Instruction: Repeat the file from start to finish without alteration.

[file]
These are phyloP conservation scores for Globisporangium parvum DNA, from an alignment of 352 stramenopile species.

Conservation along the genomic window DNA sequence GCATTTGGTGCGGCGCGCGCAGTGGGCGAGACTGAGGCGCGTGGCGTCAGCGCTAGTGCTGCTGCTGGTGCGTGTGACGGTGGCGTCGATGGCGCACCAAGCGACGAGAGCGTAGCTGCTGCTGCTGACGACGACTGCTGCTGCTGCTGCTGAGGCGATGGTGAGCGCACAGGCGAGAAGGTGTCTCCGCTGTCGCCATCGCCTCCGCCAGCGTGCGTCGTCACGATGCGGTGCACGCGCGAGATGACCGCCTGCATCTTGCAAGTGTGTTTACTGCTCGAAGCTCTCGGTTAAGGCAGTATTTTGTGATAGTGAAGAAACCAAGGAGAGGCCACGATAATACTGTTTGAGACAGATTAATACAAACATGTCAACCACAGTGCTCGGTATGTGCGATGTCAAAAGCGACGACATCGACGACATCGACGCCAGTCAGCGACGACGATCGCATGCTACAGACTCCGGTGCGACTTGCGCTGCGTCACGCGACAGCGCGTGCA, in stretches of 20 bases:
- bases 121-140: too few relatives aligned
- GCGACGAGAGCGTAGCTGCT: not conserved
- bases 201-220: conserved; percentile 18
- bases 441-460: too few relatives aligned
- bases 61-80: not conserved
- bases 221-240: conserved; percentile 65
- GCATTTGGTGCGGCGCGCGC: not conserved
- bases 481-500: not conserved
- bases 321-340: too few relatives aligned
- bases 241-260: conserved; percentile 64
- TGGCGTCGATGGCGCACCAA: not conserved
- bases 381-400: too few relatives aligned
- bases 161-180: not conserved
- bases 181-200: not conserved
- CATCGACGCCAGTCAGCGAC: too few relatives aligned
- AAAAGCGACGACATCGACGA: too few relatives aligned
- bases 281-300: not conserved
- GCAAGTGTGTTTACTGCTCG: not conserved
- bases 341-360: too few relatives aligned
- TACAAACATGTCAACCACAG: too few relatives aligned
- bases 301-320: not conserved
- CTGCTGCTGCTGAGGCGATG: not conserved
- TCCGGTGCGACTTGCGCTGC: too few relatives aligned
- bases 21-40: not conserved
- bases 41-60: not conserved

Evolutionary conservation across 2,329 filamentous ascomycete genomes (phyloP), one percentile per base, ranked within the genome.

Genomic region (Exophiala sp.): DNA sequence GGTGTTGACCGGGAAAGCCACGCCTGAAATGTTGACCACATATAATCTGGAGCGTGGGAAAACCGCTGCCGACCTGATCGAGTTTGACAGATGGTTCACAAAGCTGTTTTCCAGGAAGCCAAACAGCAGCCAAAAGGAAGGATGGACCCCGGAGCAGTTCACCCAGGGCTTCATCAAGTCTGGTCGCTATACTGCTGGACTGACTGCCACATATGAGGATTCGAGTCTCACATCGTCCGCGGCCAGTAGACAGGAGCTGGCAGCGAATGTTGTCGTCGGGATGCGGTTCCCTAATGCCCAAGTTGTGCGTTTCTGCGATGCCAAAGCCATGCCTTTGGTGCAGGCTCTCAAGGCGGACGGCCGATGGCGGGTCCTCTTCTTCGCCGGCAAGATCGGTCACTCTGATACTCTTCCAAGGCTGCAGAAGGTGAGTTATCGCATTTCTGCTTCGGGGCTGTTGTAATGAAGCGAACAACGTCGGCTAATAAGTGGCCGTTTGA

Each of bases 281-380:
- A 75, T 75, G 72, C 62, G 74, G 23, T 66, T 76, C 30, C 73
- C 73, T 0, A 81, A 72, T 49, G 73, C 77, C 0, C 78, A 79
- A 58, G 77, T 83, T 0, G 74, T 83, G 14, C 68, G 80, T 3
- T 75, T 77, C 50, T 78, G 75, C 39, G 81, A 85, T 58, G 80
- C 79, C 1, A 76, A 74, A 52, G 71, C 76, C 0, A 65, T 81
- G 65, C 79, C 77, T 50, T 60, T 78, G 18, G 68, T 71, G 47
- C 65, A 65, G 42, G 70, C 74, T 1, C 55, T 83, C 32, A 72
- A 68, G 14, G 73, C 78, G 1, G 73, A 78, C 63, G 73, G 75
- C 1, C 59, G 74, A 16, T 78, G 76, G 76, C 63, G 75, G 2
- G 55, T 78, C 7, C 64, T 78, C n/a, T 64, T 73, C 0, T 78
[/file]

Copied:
These are phyloP conservation scores for Globisporangium parvum DNA, from an alignment of 352 stramenopile species.

Conservation along the genomic window DNA sequence GCATTTGGTGCGGCGCGCGCAGTGGGCGAGACTGAGGCGCGTGGCGTCAGCGCTAGTGCTGCTGCTGGTGCGTGTGACGGTGGCGTCGATGGCGCACCAAGCGACGAGAGCGTAGCTGCTGCTGCTGACGACGACTGCTGCTGCTGCTGCTGAGGCGATGGTGAGCGCACAGGCGAGAAGGTGTCTCCGCTGTCGCCATCGCCTCCGCCAGCGTGCGTCGTCACGATGCGGTGCACGCGCGAGATGACCGCCTGCATCTTGCAAGTGTGTTTACTGCTCGAAGCTCTCGGTTAAGGCAGTATTTTGTGATAGTGAAGAAACCAAGGAGAGGCCACGATAATACTGTTTGAGACAGATTAATACAAACATGTCAACCACAGTGCTCGGTATGTGCGATGTCAAAAGCGACGACATCGACGACATCGACGCCAGTCAGCGACGACGATCGCATGCTACAGACTCCGGTGCGACTTGCGCTGCGTCACGCGACAGCGCGTGCA, in stretches of 20 bases:
- bases 121-140: too few relatives aligned
- GCGACGAGAGCGTAGCTGCT: not conserved
- bases 201-220: conserved; percentile 18
- bases 441-460: too few relatives aligned
- bases 61-80: not conserved
- bases 221-240: conserved; percentile 65
- GCATTTGGTGCGGCGCGCGC: not conserved
- bases 481-500: not conserved
- bases 321-340: too few relatives aligned
- bases 241-260: conserved; percentile 64
- TGGCGTCGATGGCGCACCAA: not conserved
- bases 381-400: too few relatives aligned
- bases 161-180: not conserved
- bases 181-200: not conserved
- CATCGACGCCAGTCAGCGAC: too few relatives aligned
- AAAAGCGACGACATCGACGA: too few relatives aligned
- bases 281-300: not conserved
- GCAAGTGTGTTTACTGCTCG: not conserved
- bases 341-360: too few relatives aligned
- TACAAACATGTCAACCACAG: too few relatives aligned
- bases 301-320: not conserved
- CTGCTGCTGCTGAGGCGATG: not conserved
- TCCGGTGCGACTTGCGCTGC: too few relatives aligned
- bases 21-40: not conserved
- bases 41-60: not conserved

Evolutionary conservation across 2,329 filamentous ascomycete genomes (phyloP), one percentile per base, ranked within the genome.

Genomic region (Exophiala sp.): DNA sequence GGTGTTGACCGGGAAAGCCACGCCTGAAATGTTGACCACATATAATCTGGAGCGTGGGAAAACCGCTGCCGACCTGATCGAGTTTGACAGATGGTTCACAAAGCTGTTTTCCAGGAAGCCAAACAGCAGCCAAAAGGAAGGATGGACCCCGGAGCAGTTCACCCAGGGCTTCATCAAGTCTGGTCGCTATACTGCTGGACTGACTGCCACATATGAGGATTCGAGTCTCACATCGTCCGCGGCCAGTAGACAGGAGCTGGCAGCGAATGTTGTCGTCGGGATGCGGTTCCCTAATGCCCAAGTTGTGCGTTTCTGCGATGCCAAAGCCATGCCTTTGGTGCAGGCTCTCAAGGCGGACGGCCGATGGCGGGTCCTCTTCTTCGCCGGCAAGATCGGTCACTCTGATACTCTTCCAAGGCTGCAGAAGGTGAGTTATCGCATTTCTGCTTCGGGGCTGTTGTAATGAAGCGAACAACGTCGGCTAATAAGTGGCCGTTTGA

Each of bases 281-380:
- A 75, T 75, G 72, C 62, G 74, G 23, T 66, T 76, C 30, C 73
- C 73, T 0, A 81, A 72, T 49, G 73, C 77, C 0, C 78, A 79
- A 58, G 77, T 83, T 0, G 74, T 83, G 14, C 68, G 80, T 3
- T 75, T 77, C 50, T 78, G 75, C 39, G 81, A 85, T 58, G 80
- C 79, C 1, A 76, A 74, A 52, G 71, C 76, C 0, A 65, T 81
- G 65, C 79, C 77, T 50, T 60, T 78, G 18, G 68, T 71, G 47
- C 65, A 65, G 42, G 70, C 74, T 1, C 55, T 83, C 32, A 72
- A 68, G 14, G 73, C 78, G 1, G 73, A 78, C 63, G 73, G 75
- C 1, C 59, G 74, A 16, T 78, G 76, G 76, C 63, G 75, G 2
- G 55, T 78, C 7, C 64, T 78, C n/a, T 64, T 73, C 0, T 78